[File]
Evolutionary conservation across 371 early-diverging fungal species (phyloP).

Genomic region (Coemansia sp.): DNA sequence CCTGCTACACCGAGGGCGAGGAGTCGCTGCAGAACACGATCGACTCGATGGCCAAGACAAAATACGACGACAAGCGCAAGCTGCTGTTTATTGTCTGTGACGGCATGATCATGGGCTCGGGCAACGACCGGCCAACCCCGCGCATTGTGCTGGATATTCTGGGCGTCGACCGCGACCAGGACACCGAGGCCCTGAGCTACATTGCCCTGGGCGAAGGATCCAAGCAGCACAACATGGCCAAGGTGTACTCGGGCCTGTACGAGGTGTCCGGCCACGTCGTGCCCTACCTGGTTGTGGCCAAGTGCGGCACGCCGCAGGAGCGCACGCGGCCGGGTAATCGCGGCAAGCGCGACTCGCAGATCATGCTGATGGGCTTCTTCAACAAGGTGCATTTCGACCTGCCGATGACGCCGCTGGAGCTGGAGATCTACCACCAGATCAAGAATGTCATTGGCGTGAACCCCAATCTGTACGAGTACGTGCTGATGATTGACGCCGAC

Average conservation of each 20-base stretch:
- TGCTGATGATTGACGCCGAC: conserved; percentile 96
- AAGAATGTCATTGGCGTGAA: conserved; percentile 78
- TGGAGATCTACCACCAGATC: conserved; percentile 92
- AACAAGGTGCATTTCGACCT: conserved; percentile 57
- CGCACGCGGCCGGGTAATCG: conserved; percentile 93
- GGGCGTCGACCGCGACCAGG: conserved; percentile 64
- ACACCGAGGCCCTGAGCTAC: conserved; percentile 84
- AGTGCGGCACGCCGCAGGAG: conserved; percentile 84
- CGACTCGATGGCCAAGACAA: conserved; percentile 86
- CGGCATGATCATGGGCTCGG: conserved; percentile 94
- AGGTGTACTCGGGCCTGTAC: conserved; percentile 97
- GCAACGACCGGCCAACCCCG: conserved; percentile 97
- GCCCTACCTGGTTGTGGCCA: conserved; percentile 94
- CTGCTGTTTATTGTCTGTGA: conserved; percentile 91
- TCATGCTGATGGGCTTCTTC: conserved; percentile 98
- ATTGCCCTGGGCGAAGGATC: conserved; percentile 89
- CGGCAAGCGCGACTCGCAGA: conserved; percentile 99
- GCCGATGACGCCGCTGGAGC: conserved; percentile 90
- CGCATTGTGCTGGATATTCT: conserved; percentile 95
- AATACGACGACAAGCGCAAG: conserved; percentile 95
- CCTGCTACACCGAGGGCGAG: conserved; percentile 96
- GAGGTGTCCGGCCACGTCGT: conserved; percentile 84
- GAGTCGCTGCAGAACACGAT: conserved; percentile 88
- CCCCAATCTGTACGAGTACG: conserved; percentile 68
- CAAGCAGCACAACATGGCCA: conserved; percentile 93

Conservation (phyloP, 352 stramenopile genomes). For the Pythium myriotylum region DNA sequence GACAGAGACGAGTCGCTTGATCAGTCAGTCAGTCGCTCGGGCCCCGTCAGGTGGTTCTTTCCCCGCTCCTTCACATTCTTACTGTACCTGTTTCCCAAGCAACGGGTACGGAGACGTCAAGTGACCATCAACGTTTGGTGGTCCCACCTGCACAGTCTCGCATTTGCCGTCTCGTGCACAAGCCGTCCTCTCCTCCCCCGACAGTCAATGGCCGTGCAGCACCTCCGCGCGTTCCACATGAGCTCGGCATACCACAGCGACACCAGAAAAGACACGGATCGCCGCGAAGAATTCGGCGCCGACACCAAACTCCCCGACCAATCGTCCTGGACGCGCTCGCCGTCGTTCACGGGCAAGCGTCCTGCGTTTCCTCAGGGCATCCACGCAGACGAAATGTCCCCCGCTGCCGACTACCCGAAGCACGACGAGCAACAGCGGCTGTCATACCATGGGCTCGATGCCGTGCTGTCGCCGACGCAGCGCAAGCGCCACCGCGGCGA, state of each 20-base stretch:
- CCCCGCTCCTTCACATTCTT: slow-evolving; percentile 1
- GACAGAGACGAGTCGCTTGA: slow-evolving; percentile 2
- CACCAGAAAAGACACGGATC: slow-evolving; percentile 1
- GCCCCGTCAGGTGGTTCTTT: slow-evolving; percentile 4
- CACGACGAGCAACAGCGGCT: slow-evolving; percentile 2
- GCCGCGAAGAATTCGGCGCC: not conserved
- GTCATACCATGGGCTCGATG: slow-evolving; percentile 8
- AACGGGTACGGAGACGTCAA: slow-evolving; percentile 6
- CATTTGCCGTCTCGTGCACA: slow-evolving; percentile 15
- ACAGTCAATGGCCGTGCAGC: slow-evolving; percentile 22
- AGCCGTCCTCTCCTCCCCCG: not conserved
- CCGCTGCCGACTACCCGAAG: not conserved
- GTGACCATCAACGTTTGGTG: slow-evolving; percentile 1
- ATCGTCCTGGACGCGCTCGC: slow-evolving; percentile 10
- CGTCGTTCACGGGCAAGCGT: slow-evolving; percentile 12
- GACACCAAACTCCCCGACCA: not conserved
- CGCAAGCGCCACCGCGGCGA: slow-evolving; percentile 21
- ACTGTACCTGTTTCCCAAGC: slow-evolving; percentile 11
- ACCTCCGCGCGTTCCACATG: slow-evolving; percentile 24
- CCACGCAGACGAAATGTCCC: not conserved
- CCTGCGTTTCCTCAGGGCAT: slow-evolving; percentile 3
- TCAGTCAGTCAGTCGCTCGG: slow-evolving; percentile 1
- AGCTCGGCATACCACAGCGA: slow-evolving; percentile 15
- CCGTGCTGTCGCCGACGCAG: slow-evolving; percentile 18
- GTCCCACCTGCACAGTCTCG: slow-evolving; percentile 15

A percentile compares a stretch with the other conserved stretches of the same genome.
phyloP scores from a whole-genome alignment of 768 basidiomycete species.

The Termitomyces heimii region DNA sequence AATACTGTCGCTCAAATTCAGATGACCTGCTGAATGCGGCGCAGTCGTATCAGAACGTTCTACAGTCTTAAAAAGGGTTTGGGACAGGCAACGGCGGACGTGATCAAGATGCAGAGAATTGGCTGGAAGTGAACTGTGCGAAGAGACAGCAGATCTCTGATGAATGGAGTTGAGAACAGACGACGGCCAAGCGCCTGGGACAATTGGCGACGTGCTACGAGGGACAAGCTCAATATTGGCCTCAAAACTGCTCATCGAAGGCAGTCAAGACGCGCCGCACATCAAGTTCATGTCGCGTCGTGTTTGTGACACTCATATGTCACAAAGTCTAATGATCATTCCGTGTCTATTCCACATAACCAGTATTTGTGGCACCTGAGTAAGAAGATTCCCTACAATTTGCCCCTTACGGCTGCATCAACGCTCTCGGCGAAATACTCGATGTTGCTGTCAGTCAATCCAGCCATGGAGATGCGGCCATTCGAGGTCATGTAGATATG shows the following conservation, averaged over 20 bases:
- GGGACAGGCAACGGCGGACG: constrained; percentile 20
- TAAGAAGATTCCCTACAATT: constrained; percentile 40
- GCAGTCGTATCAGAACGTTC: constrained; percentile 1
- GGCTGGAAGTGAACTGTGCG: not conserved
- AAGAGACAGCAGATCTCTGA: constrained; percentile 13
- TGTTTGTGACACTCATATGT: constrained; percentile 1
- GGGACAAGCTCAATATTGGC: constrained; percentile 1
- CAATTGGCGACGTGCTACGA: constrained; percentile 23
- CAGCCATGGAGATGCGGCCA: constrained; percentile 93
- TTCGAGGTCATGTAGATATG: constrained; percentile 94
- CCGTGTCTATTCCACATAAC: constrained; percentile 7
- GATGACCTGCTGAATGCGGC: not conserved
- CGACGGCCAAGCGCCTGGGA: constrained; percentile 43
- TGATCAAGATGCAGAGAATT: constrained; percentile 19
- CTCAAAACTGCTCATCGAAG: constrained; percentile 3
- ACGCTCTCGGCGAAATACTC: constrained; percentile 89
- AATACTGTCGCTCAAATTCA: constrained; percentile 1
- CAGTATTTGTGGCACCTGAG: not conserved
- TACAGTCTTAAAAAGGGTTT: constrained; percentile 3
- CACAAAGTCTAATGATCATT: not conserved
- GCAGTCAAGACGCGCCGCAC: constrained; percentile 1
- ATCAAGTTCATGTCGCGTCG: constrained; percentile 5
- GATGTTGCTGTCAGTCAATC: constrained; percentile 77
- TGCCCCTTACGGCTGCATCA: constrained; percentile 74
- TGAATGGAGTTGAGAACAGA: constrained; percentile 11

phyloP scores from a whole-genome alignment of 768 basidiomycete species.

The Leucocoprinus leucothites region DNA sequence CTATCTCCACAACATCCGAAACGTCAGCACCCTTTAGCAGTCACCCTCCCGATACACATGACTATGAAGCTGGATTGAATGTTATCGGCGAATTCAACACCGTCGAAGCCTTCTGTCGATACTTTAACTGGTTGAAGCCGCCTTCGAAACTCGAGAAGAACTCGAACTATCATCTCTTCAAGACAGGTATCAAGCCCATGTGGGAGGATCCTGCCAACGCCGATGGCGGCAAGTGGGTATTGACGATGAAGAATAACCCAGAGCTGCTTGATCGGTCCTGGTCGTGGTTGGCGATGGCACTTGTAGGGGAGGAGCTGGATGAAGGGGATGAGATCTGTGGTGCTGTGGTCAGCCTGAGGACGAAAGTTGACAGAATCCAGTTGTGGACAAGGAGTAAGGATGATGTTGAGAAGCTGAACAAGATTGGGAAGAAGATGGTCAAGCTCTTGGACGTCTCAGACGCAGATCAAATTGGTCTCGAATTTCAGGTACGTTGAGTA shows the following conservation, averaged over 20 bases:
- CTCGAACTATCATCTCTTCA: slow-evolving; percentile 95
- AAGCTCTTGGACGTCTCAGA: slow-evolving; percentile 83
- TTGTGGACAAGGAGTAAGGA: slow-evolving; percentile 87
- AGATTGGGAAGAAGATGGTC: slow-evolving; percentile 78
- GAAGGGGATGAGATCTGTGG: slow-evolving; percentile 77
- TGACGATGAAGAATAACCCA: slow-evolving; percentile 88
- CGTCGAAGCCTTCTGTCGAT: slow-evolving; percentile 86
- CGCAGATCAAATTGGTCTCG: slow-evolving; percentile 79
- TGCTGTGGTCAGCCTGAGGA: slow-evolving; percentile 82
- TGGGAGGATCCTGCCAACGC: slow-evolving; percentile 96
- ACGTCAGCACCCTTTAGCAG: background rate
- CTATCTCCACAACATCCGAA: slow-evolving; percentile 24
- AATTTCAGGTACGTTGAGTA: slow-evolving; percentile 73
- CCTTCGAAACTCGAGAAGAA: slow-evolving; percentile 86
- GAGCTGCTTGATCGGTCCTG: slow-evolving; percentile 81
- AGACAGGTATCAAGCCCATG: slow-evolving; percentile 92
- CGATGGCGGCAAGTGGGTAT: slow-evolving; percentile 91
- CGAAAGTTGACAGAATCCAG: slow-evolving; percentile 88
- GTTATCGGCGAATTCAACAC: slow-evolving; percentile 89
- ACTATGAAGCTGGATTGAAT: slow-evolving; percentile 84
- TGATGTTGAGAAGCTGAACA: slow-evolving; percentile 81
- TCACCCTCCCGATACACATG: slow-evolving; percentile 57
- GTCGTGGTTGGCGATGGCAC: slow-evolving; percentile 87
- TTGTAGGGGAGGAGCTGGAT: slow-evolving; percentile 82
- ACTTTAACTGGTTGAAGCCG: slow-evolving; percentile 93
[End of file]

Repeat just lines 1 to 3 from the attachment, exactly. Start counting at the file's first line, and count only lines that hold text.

Evolutionary conservation across 371 early-diverging fungal species (phyloP).

Genomic region (Coemansia sp.): DNA sequence CCTGCTACACCGAGGGCGAGGAGTCGCTGCAGAACACGATCGACTCGATGGCCAAGACAAAATACGACGACAAGCGCAAGCTGCTGTTTATTGTCTGTGACGGCATGATCATGGGCTCGGGCAACGACCGGCCAACCCCGCGCATTGTGCTGGATATTCTGGGCGTCGACCGCGACCAGGACACCGAGGCCCTGAGCTACATTGCCCTGGGCGAAGGATCCAAGCAGCACAACATGGCCAAGGTGTACTCGGGCCTGTACGAGGTGTCCGGCCACGTCGTGCCCTACCTGGTTGTGGCCAAGTGCGGCACGCCGCAGGAGCGCACGCGGCCGGGTAATCGCGGCAAGCGCGACTCGCAGATCATGCTGATGGGCTTCTTCAACAAGGTGCATTTCGACCTGCCGATGACGCCGCTGGAGCTGGAGATCTACCACCAGATCAAGAATGTCATTGGCGTGAACCCCAATCTGTACGAGTACGTGCTGATGATTGACGCCGAC

Average conservation of each 20-base stretch: